really isn't necessary and is dangerous. all that needs to happen is for someone to have some pepper spray in his pocket. if you get that in your eyes, you have to go to the hospital. reporter: in the evening, the students play football -- it's a welcome chance for wali to show what he can do. wali dreams of finishing school in germany and training as a mechanic. his lawyer has appealed his rejected asylum application, so for the time being, he can stay. still, wali doesn't like being home alone. he's afraid the police will come get him. mr. yousafzai: i can't go back to kunduz or kabul. there are so many spies that would betray me to the taliban for money, and they'd do me harm. reporter: the students have set up a telephone chain. if the police do show up,
vincent and his friends will gather at wali's apartment. that would at least be a show of solidarity, even though they know they couldn't prevent wali from being deported. damien: great to see how politically engaged some young people are. and given that this is a part of the country with violent anti-migrant groups though, they're also taking risks. this issue is one of the most controversial in germany right now. some countries have been declared safe by the german government, which means asylum-seekers from those regions are invariably sent back. but can we really call places like afghanistan safe? let me know what you think about that or any of the stories on today's show. vladimir owns a transport company in serbia. but when he went to work one morning, his company buildings had vanished. overnight, masked, unidentified men had turned up with bulldozers and demolished them, as well as other properties of other businesses, all to make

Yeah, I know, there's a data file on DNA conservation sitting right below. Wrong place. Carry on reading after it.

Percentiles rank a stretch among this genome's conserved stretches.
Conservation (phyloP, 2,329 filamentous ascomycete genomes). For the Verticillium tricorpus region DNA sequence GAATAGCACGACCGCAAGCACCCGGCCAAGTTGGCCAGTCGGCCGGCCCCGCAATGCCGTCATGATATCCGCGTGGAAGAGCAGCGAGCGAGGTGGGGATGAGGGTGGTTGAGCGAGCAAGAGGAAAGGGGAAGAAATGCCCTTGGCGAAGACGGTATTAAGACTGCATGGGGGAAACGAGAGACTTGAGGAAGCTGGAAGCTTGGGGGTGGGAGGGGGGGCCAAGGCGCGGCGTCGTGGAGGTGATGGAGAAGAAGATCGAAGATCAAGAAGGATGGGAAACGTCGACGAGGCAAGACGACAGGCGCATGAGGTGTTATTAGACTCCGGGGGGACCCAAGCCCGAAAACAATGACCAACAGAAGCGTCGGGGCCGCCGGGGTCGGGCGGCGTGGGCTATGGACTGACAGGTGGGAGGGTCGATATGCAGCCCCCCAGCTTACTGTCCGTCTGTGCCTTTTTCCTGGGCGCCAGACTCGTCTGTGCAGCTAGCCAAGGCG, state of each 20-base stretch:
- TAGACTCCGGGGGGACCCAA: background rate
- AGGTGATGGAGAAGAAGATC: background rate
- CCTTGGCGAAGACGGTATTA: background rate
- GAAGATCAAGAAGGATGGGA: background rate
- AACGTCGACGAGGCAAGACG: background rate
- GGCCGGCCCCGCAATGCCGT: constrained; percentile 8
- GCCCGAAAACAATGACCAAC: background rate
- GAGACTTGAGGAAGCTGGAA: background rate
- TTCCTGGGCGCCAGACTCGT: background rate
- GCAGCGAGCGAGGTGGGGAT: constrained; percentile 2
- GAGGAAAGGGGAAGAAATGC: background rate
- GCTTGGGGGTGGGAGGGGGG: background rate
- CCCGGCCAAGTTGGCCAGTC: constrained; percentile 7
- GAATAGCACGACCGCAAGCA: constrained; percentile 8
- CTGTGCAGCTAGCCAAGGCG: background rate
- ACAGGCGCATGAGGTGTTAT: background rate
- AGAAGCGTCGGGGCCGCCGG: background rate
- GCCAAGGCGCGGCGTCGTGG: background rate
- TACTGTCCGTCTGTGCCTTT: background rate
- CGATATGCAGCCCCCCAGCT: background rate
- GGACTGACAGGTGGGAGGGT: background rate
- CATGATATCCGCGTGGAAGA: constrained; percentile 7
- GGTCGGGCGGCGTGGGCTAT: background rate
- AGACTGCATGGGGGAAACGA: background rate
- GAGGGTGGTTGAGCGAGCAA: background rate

way for a new government-backed building project. it's all part of the serbian government's attempts to redevelop the center of the capital, belgrade. reporter: another cold morning in belgrade, especially up on this wind-swept building site. many days there are three shifts working around the clock. serbia is pouring all its resources into the project, which aims to give the capital a new, modern face. >> at first i thought it was a joke. but now, we can see it's going to provide a lot of work for many years to come. so, i'm happy. it enables us to feed our families. and our belgrade of the future is going to look amazing. reporter: this is what that future is supposed to look like, according to the abu dhabi investors, and aleksander vucic.